Understanding Multi-Task Scaling in Machine Translation

ICLR 2023(2023)

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In this work, we provide a large-scale empirical study of the scaling properties of multilingual (multitask) neural machine translation models. We examine how increases in the model size affect the model performance and investigate the role of the individual task weights on the scaling behavior. We find that these weights only affect the multiplicative factor of the scaling law and in particular, the scaling exponent is unaffected by them. Through a novel joint scaling law formulation, we compute the effective number of parameters allocated to each task and examine the role of language similarity in the scaling behavior of our models. We find minimal evidence that language similarity has any impact. In contrast, ``direction'' of the multilinguality plays a big role, with models translating from multiple languages into English having a larger number of effective parameters per task than their reversed counterparts. Finally, we leverage our observations to predict the performance of multilingual models trained with any language weighting at any scale, greatly reducing efforts required for task balancing in large multitask models. Our findings apply to both in-domain and out-of-domain test sets and to multiple evaluation metrics, such as ChrF and BLEURT.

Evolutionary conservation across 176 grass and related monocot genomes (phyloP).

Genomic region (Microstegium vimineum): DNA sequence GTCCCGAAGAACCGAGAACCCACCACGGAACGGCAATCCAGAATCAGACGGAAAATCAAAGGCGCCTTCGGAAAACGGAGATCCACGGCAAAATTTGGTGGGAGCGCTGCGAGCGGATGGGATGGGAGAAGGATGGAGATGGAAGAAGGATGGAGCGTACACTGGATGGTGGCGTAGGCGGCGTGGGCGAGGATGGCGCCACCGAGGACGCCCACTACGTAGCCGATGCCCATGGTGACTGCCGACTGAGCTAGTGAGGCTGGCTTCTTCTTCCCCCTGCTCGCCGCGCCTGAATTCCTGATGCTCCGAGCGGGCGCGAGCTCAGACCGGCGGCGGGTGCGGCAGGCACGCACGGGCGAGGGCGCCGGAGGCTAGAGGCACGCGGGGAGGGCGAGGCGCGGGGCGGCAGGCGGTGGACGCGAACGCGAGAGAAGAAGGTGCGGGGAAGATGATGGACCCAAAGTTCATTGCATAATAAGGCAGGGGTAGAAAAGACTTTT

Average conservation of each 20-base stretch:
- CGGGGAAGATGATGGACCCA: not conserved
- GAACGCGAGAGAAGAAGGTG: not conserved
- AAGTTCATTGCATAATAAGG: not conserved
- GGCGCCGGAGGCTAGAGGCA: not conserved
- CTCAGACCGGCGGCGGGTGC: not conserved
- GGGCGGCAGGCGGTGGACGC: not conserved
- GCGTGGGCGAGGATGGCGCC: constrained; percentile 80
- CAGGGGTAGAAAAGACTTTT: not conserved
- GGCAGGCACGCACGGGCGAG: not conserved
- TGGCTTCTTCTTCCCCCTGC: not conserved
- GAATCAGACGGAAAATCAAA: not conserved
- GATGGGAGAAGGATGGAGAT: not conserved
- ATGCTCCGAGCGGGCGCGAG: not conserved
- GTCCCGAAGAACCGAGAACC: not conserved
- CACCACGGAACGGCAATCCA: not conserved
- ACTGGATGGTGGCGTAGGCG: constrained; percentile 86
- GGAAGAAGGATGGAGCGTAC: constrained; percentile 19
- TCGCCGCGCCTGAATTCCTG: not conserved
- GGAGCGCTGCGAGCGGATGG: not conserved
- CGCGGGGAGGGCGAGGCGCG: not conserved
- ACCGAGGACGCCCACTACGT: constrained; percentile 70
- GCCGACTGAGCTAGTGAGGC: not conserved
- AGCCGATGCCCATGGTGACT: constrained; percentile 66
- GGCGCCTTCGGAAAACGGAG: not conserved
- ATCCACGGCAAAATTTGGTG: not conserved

scaling laws,machine translation,multilinguality,multi-task optimization
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